“Natural gas-powered vehicles are a match for electric cars”

Kassel. Natural gas still plays a minor role in the mobility sector. Yet it boasts impressive cost-effectiveness and low CO2 emissions. Markus Buggisch, Head of Operations at Gazprom NGV Europe, explains the advantages of natural gas as a fuel, how great its potential is in the transport sector and what measures need to be taken to position it better.

Mr. Buggisch, the German government aims to make Germany largely climate-neutral by 2050. CO2 emissions are to be cut by 40 percent alone in the transport sector. The government is mainly relying on electromobility to achieve that. Does that mean natural gas is finished as a conventional fuel?
No, on the contrary. CO2 emissions have risen in the past years due to the growing number of cars and trucks. There is huge potential to reduce them, particularly in the mobility sector – and natural gas as the most climate-friendly conventional fuel can help do that. Moreover, natural gas-powered vehicles are more than a match for electric cars in terms of direct emissions given that green gas is fed into the network. If you allow for the emissions caused in producing the battery for an e-vehicle, a car running on biogas produces the same amount of CO2 as an e-car powered by electricity from a renewable source.

What are the advantages of natural gas as a fuel?
One major advantage of natural gas is its low emission levels. A car running on it emits around 23 percent less CO2 than a similar gasoline-powered vehicle. Its particulate and nitrogen oxide emissions are also 80 percent lower. Unlike electromobility, natural gas is already available and, most importantly, it’s scalable, since it is becoming greener and greener due to the fact that biogas is fed into the natural gas network. It’s also economical. The fuel is around 30 percent cheaper than diesel and 50 percent cheaper than gasoline.

Sales of natural gas-powered vehicles are sluggish. Why does natural gas as a low-CO2 fuel still play a minor role in the eyes of the general public?
Customers primarily buy a car and not a fuel. Natural gas-powered vehicles simply don’t evoke enough emotions. Eco-friendliness and low CO2 emissions are relevant aspects, but not the main sales arguments. Customers tend to be swayed more by image, the brand and cost-effectiveness. An added factor is that it wasn’t clear for a very long time whether the tax breaks for natural gas as a fuel would be extended. It was only in May that the German government reached a decision and created the necessary general political conditions to ensure that consumers now have security until 2026 and benefit from low prices. Incidentally, that means natural gas-powered vehicles are now also interesting to companies with a fleet – they can cut running costs and use environmentally-friendly cars for travel.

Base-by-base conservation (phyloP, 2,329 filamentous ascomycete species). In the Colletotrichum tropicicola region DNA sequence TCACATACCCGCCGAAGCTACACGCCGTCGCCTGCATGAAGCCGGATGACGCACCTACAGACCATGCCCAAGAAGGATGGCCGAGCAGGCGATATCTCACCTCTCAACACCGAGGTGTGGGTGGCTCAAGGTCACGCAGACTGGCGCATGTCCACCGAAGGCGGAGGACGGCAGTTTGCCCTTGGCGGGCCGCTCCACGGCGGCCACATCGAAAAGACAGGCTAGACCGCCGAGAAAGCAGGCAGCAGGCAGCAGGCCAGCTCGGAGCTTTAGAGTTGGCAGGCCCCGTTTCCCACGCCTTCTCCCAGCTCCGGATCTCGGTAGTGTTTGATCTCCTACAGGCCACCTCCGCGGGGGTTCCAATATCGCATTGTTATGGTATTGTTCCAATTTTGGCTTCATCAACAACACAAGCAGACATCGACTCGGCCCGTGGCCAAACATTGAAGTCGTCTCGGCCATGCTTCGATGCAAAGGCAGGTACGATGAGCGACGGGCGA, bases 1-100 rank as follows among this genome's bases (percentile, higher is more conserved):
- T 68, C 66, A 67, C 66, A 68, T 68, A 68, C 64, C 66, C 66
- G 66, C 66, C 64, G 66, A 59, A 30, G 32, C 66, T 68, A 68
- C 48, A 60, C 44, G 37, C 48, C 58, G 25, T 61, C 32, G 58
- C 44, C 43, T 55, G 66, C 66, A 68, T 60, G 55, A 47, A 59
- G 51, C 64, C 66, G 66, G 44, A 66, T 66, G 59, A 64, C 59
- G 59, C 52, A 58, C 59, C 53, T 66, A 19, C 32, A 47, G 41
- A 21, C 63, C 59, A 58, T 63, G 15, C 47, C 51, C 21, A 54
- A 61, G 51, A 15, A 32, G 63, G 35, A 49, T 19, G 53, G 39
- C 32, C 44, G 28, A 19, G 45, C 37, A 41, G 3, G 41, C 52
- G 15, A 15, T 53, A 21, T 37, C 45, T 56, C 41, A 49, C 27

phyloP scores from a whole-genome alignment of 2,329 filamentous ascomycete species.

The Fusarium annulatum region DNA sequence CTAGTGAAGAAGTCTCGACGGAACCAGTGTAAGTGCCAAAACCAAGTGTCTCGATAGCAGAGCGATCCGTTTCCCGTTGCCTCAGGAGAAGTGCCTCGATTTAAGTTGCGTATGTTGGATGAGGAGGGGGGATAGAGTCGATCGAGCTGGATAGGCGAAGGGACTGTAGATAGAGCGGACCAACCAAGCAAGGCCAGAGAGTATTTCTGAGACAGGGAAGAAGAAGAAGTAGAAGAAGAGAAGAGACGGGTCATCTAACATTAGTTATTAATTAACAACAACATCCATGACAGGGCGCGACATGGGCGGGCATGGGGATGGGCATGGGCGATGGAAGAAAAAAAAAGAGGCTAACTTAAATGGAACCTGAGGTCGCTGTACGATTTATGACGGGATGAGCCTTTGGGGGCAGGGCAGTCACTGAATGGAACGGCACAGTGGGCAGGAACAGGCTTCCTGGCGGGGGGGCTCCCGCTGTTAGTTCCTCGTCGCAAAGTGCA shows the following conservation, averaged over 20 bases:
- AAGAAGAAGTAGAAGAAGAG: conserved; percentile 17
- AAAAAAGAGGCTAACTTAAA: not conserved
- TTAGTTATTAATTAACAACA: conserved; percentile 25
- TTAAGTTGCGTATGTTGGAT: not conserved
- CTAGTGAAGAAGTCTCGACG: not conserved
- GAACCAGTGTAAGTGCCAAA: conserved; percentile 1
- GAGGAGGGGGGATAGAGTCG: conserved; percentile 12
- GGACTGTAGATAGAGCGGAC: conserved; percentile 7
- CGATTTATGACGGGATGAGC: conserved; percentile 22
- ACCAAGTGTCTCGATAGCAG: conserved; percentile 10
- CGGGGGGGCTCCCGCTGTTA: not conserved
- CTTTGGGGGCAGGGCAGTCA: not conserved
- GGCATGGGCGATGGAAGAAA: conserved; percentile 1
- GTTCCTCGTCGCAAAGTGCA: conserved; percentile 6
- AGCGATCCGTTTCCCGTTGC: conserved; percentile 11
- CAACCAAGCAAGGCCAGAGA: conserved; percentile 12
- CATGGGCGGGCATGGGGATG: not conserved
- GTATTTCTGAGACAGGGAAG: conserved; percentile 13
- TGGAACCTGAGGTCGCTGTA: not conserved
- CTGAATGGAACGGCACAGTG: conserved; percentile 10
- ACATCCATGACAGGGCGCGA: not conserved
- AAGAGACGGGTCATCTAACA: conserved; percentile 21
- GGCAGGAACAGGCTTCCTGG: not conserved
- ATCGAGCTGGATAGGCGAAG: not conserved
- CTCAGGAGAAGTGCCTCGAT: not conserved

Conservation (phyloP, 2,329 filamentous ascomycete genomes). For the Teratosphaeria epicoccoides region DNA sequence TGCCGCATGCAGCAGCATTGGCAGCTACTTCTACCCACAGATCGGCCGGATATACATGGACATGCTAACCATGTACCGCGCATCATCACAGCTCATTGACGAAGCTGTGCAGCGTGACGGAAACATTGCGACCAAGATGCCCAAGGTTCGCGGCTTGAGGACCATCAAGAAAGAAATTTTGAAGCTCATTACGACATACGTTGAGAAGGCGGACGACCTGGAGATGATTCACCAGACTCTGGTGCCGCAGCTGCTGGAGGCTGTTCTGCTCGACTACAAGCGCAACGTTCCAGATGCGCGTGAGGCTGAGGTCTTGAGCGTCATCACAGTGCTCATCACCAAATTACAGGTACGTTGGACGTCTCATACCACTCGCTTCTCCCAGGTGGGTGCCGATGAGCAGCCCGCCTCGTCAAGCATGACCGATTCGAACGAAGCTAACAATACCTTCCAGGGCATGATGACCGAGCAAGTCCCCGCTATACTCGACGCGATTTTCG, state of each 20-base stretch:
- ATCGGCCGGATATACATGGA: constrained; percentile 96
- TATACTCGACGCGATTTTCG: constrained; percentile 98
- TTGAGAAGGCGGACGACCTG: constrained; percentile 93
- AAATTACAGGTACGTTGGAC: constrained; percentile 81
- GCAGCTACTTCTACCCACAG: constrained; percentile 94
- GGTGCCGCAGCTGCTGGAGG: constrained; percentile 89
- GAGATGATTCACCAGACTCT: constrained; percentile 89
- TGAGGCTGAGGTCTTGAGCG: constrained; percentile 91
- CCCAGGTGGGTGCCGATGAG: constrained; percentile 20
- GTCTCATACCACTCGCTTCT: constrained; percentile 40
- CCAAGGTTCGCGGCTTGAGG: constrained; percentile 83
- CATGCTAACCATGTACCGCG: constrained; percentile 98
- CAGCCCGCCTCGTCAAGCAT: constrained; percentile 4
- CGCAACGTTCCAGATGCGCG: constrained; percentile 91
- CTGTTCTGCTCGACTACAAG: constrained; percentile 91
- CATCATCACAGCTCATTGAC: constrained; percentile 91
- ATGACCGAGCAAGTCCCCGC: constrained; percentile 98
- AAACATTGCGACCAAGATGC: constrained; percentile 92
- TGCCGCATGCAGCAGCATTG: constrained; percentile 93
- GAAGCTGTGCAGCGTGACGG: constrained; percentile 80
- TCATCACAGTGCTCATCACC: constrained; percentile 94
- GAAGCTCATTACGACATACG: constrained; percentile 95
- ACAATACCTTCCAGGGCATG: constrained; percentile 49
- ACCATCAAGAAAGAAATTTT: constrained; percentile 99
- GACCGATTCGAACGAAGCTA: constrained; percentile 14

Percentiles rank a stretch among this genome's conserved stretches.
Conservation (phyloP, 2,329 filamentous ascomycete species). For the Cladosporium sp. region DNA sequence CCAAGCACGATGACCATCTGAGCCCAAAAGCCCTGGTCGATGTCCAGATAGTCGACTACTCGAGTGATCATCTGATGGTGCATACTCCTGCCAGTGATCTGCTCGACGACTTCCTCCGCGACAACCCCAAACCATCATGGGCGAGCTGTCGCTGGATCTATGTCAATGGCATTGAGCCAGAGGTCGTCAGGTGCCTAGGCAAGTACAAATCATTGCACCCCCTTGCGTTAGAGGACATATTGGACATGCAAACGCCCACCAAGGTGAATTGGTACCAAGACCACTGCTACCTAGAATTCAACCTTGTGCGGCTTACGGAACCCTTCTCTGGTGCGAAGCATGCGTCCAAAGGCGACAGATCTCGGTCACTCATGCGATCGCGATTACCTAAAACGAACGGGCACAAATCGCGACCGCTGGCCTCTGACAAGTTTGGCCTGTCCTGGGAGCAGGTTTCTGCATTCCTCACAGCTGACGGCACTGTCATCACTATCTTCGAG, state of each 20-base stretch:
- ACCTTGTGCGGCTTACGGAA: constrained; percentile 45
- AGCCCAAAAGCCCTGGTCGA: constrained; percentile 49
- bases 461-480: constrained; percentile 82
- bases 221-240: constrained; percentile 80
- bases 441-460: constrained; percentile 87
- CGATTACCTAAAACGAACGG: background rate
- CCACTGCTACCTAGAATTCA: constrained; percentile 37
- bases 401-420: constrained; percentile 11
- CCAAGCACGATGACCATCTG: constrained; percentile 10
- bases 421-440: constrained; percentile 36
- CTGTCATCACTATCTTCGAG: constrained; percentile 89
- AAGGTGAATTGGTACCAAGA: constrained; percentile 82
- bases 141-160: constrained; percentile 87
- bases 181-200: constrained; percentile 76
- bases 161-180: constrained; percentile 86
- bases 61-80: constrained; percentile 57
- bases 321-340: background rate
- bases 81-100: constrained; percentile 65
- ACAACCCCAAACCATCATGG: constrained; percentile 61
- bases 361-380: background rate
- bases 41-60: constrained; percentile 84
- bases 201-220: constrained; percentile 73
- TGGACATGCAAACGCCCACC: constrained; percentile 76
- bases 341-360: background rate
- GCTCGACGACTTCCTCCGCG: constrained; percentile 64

What measures now need to be taken to make natural gas-based mobility more attractive?
There are actually four key points to enable advances in natural gas-based mobility: First, the automotive industry should market and publicize the advantages of natural gas as a fuel more strongly – also by offering appropriate models. However, policymakers also need to do play their part. Official recognition of the biomethane component, which reduces the CO2 fleet average, would be an important step that could act as a powerful signal. Filling station operators must press ahead with expanding their network in order to ensure a long-term supply. In addition, a standardized display of prices at filling stations would make sense so that consumers can compare costs. One kilogram of CNG is (more than) 1.5 liters of gasoline or 1.3 liters of diesel. Not many people know that.

How do you see the potential of natural gas in the transport sector moving ahead?
The target of one million natural gas cars is realistic given current general conditions, without the need for a lot of new investment. The infrastructure is well developed and there are also enough attractive models. As the cleanest conventional fuel, natural gas has huge potential when it comes to cutting CO2 and can make a key contribution to decarbonization in the transport sector and hence to achieving climate targets – especially if natural gas-driven vehicles are used in local public transport and fleets. That way, we could keep of lot of the harmful emissions out of cities, which would also help policymakers. There is also further potential from broad-scale use of liquefied natural gas in the transport sector.

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